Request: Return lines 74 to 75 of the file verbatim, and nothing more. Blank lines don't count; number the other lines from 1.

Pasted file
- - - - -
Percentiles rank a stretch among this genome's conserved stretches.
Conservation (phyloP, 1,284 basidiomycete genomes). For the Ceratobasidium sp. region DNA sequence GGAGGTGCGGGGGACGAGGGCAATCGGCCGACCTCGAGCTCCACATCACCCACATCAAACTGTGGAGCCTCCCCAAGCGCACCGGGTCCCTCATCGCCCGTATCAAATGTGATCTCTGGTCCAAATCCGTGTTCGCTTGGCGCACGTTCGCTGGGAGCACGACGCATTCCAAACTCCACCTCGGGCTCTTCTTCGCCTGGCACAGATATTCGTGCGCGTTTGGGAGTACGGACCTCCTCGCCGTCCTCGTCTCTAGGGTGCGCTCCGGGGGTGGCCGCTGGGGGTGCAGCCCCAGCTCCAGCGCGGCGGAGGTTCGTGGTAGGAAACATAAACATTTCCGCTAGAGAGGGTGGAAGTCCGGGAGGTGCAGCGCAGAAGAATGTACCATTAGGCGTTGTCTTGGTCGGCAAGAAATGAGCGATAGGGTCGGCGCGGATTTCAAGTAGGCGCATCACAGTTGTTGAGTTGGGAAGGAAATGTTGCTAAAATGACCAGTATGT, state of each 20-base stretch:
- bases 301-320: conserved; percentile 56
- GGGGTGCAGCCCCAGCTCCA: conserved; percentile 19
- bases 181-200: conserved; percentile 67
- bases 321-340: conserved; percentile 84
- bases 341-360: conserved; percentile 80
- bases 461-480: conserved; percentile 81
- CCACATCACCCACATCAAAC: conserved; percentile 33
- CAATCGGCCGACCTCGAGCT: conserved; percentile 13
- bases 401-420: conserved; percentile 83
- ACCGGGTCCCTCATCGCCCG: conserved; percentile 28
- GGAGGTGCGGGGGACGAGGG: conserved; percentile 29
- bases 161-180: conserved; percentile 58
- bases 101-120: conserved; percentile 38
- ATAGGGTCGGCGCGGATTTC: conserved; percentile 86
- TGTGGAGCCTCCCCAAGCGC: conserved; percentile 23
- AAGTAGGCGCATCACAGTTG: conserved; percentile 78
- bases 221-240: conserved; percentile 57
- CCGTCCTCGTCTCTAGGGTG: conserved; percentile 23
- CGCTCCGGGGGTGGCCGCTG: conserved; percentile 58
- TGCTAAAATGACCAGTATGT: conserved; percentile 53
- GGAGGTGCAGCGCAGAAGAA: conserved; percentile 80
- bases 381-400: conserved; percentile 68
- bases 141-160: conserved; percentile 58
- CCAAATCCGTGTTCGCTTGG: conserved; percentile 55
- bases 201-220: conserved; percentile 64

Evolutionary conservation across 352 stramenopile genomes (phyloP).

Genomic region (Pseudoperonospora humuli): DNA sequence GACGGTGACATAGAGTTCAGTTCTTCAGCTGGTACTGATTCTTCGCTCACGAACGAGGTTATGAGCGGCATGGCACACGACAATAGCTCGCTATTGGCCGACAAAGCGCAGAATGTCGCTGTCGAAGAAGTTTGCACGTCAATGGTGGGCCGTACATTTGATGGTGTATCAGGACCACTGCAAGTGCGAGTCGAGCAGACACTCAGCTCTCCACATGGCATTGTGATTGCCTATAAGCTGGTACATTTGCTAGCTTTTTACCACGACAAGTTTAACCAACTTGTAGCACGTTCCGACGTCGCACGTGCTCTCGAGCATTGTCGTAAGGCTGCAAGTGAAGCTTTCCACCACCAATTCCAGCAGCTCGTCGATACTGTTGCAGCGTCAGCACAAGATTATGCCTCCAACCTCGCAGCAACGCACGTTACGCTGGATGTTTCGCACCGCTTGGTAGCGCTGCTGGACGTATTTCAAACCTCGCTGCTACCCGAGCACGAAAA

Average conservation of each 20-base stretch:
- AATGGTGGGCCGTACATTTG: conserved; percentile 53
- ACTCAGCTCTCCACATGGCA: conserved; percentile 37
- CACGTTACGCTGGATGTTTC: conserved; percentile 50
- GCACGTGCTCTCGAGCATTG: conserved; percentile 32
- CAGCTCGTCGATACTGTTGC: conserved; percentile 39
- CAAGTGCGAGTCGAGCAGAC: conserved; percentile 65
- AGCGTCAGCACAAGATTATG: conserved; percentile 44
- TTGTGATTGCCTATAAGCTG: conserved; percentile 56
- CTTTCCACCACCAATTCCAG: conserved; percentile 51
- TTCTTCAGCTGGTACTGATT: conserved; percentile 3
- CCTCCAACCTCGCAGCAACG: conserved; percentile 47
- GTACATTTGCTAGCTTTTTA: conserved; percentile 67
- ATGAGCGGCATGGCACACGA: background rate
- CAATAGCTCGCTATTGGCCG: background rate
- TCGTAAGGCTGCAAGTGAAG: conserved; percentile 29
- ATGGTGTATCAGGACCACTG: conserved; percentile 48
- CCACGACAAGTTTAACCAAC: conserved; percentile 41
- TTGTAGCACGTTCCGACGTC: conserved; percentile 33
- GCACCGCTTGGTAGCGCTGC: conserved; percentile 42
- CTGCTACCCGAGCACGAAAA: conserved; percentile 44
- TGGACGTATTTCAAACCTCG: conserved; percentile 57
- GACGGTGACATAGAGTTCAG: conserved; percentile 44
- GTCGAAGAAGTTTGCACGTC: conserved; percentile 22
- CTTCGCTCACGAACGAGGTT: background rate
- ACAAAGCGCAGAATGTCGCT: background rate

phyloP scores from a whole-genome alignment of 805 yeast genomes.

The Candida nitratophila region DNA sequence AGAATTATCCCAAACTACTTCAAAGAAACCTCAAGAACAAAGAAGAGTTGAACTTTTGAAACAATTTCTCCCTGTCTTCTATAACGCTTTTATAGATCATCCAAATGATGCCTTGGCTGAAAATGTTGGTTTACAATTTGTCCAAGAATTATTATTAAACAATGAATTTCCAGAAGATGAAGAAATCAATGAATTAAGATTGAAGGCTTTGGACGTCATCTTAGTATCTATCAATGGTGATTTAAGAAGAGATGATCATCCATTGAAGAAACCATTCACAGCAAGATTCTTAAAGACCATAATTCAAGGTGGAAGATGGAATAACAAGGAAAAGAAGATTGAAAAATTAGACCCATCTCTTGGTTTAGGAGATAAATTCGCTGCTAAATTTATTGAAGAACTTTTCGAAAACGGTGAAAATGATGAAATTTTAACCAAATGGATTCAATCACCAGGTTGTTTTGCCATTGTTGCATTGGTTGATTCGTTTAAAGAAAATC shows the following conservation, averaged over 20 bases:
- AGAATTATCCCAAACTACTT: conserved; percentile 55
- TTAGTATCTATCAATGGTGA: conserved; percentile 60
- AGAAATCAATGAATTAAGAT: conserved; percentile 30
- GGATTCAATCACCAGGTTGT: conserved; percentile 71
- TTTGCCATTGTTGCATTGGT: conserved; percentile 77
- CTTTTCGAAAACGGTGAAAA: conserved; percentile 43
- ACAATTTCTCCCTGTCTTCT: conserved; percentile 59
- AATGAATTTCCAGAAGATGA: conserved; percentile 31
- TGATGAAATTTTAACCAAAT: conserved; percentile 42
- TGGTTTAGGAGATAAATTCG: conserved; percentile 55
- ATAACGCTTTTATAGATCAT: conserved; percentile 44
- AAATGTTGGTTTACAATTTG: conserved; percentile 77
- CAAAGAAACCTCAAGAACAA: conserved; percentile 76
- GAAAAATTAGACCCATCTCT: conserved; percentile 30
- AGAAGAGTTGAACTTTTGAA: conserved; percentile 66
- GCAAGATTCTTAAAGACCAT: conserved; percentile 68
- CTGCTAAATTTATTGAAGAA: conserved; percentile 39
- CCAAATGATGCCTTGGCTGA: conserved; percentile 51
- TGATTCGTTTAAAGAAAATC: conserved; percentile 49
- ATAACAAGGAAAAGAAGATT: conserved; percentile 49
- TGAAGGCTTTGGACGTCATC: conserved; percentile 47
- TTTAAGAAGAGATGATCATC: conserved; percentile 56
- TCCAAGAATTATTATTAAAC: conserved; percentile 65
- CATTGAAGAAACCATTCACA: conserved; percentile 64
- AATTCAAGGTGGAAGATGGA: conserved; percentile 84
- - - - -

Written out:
- CTGCTAAATTTATTGAAGAA: conserved; percentile 39
- CCAAATGATGCCTTGGCTGA: conserved; percentile 51